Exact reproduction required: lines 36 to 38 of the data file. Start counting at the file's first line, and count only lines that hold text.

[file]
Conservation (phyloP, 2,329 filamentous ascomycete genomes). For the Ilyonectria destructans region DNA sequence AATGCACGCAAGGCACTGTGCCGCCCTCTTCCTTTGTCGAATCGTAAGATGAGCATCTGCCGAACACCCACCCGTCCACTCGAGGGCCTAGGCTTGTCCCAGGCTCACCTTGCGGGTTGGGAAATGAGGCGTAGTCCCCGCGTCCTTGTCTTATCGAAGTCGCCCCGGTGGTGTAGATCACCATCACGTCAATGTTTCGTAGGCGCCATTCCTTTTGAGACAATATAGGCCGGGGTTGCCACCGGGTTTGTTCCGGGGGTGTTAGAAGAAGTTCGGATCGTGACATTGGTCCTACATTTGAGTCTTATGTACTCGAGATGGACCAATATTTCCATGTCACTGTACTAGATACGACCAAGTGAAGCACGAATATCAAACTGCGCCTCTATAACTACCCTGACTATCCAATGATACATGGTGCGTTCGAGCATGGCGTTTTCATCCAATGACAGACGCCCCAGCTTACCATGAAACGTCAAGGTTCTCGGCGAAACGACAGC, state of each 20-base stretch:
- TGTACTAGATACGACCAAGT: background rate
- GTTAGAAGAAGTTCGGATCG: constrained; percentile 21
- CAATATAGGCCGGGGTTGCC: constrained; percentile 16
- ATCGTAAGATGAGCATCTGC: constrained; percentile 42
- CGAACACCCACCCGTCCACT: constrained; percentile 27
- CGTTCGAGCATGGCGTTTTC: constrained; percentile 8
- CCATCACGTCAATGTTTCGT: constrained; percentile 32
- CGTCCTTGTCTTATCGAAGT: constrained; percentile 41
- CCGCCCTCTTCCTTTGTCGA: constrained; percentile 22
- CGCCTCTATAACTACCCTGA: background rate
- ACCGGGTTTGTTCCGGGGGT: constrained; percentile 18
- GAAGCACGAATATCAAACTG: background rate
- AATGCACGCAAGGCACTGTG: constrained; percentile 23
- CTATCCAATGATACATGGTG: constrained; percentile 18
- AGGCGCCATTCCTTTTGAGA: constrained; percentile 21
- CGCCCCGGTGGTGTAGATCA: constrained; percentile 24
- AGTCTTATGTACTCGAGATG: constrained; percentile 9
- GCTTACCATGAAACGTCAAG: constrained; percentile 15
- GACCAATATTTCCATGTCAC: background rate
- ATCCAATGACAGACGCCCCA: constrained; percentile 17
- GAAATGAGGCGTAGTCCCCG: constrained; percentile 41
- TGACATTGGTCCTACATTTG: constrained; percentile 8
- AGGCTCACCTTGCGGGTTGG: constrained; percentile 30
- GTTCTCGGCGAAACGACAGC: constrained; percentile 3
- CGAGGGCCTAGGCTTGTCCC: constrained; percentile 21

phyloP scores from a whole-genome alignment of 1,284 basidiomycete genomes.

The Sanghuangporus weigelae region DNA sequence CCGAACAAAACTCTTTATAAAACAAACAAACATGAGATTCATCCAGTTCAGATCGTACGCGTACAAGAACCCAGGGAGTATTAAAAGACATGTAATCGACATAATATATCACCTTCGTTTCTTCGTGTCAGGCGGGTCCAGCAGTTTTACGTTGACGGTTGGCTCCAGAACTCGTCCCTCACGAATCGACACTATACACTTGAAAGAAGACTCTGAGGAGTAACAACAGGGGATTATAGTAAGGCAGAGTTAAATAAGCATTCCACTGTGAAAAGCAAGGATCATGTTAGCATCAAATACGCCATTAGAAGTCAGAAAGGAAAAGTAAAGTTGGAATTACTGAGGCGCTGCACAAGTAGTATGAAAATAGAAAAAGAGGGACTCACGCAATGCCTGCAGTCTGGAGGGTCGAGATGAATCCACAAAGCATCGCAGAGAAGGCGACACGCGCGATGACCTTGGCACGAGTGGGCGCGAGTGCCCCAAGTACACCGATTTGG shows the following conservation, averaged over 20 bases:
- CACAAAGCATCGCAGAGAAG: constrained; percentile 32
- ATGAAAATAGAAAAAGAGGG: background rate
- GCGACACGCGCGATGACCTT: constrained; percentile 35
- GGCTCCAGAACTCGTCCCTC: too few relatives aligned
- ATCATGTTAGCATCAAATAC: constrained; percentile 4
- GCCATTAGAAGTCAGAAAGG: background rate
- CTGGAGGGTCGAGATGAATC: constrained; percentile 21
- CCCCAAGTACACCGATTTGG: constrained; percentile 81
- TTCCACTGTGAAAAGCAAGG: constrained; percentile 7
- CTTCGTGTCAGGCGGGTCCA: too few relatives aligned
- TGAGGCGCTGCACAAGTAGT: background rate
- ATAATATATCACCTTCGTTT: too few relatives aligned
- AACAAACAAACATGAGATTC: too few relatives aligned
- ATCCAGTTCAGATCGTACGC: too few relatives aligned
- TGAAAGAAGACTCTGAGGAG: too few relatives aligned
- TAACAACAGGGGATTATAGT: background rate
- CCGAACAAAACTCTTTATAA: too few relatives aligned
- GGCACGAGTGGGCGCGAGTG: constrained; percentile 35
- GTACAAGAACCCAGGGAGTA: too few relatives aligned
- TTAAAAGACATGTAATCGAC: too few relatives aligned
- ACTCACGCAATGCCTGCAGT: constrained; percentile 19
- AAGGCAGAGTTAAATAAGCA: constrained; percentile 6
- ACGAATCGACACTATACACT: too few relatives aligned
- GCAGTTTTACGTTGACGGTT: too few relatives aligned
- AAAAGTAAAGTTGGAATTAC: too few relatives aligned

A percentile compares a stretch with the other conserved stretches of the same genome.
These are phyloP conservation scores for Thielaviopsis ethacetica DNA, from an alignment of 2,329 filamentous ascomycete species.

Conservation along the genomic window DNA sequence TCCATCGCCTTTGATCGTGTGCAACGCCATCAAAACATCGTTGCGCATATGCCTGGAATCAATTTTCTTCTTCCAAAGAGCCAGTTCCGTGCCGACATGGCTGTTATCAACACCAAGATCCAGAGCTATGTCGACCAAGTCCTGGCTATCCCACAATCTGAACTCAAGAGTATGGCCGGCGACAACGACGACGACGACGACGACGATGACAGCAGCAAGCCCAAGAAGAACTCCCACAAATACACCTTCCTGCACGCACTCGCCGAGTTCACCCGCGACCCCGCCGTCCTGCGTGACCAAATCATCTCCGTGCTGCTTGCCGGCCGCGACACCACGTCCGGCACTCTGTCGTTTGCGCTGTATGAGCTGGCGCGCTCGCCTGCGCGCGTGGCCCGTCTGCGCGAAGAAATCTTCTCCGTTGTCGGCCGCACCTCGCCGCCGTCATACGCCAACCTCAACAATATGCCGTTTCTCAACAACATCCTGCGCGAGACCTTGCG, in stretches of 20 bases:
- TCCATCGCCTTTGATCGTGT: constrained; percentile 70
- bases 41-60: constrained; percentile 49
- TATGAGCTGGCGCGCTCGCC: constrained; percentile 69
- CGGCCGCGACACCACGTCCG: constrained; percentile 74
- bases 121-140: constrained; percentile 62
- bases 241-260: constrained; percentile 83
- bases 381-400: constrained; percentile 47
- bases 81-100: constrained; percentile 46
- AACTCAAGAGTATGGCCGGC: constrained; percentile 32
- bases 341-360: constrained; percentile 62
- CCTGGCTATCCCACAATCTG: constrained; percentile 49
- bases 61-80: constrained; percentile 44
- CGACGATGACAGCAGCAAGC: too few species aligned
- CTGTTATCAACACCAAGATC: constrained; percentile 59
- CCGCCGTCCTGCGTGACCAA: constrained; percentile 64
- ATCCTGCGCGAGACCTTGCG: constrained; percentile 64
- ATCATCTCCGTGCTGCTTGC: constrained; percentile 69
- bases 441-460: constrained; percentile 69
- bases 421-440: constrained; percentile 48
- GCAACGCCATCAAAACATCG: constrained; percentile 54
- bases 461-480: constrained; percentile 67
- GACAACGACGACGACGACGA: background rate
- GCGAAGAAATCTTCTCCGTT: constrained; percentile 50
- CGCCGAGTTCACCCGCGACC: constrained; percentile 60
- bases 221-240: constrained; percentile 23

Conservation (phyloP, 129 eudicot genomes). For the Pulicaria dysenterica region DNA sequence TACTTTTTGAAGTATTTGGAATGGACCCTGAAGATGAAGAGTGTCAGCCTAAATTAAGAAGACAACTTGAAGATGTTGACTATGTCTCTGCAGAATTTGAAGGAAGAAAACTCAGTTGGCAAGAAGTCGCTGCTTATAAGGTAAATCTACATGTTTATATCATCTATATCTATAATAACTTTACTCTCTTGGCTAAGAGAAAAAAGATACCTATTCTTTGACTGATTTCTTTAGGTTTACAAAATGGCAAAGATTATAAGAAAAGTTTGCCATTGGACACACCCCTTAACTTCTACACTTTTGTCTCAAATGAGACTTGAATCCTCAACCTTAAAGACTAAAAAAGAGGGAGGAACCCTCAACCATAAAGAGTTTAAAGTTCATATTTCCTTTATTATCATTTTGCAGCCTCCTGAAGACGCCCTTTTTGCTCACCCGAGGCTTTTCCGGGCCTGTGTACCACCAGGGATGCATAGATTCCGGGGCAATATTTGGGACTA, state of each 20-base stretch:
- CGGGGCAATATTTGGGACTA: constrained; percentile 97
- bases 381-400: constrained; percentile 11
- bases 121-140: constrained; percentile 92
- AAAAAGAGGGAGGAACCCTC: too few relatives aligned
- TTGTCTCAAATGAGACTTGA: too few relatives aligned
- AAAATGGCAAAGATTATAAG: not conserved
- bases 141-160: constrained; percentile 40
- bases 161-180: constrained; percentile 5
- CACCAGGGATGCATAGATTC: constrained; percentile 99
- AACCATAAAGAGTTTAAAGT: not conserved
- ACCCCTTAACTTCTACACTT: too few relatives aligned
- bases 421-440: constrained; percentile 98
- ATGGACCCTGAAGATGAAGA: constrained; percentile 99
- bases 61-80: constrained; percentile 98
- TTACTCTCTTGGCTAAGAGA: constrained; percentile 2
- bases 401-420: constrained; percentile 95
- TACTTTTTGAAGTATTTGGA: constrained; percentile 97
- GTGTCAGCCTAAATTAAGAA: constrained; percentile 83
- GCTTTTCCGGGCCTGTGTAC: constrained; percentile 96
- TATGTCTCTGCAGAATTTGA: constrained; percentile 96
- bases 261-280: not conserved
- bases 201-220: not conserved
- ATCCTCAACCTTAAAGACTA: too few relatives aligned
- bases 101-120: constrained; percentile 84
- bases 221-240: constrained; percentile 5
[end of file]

- CCCCAAGTACACCGATTTGG: constrained; percentile 81
- TTCCACTGTGAAAAGCAAGG: constrained; percentile 7
- CTTCGTGTCAGGCGGGTCCA: too few relatives aligned